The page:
Berkeley City Council unanimously voted to appoint Hansel Aguilar as the new director of the Police Accountability Board, or PAB, during a special meeting Tuesday. They also approved a resolution to Measure L, an affordable housing and infrastructure bond that would allocate $650 million to improvements.
Aguilar, a former law enforcement officer, previously worked at the D.C. Office of Police Complaints and served as executive director of the Charlottesville Police Civilian Oversight Board, according to the meeting agenda. The decision to install him as director will be effective Oct. 24, and he will receive a salary of $200,000.
The PAB was created in November 2020 to advise the public and City Council on the proceedings of the Berkeley Police Department while providing independent civilian oversight.
In the past, the PAB has struggled to communicate with BPD and City Council. In one instance, the chief of police allegedly threatened to walk out of a meeting with the PAB, according to a previous Daily Cal article.
City Council had also previously revised Section 311.6 without informing the PAB, increasing the ability of BPD officers to conduct detentions and warrantless searches of people on parole or probation, the article notes.
“As we all know, it’s been a bumpy process so far and there’ll be some more bumps in the road in the coming year,” said Nathan Mizell, UC Berkeley graduate and vice chair of the PAB. “I see the appointment of Mr. Aguilar to this position as a concrete step forward.”
During the special meeting, attendees also discussed Measure L, a bond that is currently on the 2022 midterm election ballot.
The revision for Measure L submitted by city Mayor Jesse Arreguín included new provisions that will allow the city to amend policies as needed, submit annual budget reports and increase public participation via committees. It also further specifies how funds will be used, according to the revision language.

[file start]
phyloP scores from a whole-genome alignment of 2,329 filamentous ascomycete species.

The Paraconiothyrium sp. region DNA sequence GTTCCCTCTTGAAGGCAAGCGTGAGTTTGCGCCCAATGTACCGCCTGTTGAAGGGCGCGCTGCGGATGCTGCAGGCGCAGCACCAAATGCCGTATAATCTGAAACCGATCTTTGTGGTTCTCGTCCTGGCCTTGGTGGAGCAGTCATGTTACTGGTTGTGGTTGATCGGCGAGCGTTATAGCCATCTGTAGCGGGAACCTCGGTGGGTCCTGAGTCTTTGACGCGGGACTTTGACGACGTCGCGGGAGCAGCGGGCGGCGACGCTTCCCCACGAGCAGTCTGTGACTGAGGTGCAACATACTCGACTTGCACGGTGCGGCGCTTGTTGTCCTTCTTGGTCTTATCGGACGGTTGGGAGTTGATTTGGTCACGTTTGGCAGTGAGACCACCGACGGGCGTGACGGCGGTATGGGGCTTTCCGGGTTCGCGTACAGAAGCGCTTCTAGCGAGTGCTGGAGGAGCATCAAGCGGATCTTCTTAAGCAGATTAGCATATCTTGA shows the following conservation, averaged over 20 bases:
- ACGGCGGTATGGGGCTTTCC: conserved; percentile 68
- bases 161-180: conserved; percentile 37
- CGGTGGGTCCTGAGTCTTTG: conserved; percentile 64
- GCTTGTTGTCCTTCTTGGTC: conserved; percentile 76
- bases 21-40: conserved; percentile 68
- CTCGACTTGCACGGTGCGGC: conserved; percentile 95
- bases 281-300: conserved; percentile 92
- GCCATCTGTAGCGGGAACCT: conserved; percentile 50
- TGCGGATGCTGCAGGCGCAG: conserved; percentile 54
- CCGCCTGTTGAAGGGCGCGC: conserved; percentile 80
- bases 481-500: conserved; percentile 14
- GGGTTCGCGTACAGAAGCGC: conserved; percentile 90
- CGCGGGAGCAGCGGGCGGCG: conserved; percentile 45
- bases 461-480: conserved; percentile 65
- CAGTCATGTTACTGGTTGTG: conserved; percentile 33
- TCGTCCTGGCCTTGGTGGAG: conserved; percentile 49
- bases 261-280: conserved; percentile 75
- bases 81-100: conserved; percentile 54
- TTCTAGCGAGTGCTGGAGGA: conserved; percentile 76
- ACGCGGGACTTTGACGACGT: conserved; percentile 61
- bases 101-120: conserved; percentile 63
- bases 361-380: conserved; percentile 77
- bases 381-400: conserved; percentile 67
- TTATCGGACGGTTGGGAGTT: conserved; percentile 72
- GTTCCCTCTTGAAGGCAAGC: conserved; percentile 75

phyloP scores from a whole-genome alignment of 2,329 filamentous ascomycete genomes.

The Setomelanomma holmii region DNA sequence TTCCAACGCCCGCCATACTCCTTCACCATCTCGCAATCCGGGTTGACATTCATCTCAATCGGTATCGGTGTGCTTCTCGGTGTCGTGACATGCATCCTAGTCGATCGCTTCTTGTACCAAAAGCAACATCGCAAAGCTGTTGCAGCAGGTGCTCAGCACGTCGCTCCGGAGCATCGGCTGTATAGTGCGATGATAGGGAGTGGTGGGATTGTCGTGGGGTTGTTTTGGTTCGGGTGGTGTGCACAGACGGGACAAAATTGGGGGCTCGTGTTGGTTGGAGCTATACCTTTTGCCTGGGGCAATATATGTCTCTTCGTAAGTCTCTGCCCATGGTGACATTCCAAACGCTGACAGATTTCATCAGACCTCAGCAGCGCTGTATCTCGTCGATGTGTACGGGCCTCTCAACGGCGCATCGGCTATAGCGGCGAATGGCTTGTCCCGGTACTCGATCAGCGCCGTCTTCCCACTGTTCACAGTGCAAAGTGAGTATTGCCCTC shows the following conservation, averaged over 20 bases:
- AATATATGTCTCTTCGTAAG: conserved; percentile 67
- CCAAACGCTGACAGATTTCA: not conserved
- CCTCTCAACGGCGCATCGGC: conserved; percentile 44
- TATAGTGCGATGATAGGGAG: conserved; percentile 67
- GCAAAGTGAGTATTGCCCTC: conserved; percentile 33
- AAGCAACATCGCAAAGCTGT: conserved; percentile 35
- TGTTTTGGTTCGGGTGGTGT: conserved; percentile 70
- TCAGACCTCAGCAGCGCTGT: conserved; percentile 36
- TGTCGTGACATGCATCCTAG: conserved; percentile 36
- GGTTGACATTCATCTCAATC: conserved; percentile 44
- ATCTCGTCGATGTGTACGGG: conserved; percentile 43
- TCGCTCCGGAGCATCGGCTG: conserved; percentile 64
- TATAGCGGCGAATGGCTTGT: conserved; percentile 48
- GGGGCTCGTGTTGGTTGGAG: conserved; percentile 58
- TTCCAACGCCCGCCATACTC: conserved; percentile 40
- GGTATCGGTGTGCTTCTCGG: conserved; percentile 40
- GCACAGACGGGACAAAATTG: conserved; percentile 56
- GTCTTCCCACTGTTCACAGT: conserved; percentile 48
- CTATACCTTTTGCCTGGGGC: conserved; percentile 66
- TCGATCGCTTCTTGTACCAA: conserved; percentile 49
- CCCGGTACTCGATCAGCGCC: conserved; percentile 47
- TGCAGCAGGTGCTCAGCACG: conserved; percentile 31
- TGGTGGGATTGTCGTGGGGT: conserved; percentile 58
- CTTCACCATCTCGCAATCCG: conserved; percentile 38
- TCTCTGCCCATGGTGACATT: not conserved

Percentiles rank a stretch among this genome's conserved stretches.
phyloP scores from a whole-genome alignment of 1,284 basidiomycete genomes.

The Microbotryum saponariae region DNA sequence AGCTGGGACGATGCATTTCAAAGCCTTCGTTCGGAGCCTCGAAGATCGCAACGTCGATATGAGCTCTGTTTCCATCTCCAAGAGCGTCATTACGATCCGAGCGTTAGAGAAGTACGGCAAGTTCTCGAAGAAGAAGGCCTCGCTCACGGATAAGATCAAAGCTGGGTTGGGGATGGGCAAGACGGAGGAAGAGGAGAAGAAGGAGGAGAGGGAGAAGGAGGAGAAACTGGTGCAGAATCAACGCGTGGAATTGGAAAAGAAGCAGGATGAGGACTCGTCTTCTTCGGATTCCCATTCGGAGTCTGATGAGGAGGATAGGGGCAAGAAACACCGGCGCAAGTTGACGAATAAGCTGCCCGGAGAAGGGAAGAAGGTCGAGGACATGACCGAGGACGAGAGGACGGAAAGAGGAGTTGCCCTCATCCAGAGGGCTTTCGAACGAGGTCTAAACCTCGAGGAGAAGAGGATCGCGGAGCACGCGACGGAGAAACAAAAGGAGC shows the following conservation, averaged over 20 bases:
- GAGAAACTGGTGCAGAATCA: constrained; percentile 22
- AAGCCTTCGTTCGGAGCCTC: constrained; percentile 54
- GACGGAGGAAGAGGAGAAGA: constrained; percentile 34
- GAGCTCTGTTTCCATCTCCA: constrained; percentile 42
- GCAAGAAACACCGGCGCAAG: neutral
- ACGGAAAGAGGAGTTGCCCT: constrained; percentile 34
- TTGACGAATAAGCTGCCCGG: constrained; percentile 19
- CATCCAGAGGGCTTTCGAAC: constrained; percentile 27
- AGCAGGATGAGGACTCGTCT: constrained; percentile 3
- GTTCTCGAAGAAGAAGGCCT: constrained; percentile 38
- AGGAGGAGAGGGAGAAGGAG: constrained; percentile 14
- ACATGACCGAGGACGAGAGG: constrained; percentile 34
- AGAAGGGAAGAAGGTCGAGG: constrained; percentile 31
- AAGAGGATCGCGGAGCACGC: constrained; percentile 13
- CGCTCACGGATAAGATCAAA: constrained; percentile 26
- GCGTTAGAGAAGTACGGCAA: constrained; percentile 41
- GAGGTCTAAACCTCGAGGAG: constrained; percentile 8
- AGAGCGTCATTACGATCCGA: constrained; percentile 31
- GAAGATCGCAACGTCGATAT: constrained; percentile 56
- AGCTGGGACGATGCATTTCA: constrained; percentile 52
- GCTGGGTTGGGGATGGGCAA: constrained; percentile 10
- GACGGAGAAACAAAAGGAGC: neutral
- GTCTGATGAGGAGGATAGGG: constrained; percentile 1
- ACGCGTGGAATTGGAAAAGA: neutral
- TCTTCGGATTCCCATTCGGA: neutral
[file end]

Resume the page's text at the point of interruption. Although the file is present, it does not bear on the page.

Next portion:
Public responses were divided on the proposed revision for Measure L. While some Berkeley residents commended the council, another expressed concern at the revision not being in the measure to begin with. There were also concerns over the changing of the measure after voter’s guides were already released.
Councilmember Sophie Hahn noted that the improvements to Measure L are derived directly from Measure O. Councilmember Kate Harrison added that the information came directly from Arreguin’s Vision 2050 plan, which focuses on addressing climate change and infrastructure, and a report from the task force on affordable housing.
“It’s been stated in public testimony that there is no specificity in the measure. That’s absolutely not true,” Arreguin said. “If you read the text of the measure, and we did cite this and reinforce this in this resolution, the bonds are to fund improvements to real property.”
Measure O, which was passed in 2018, was also reviewed for its impacts on affordable housing development.
Two other items were also approved during the meeting; City Council agreed upon the appointment of Aram Kouyoumdjian as the new director of human resources and approved the purchase of a 3,000 gallon tender emergency water supply for the Berkeley Fire Department.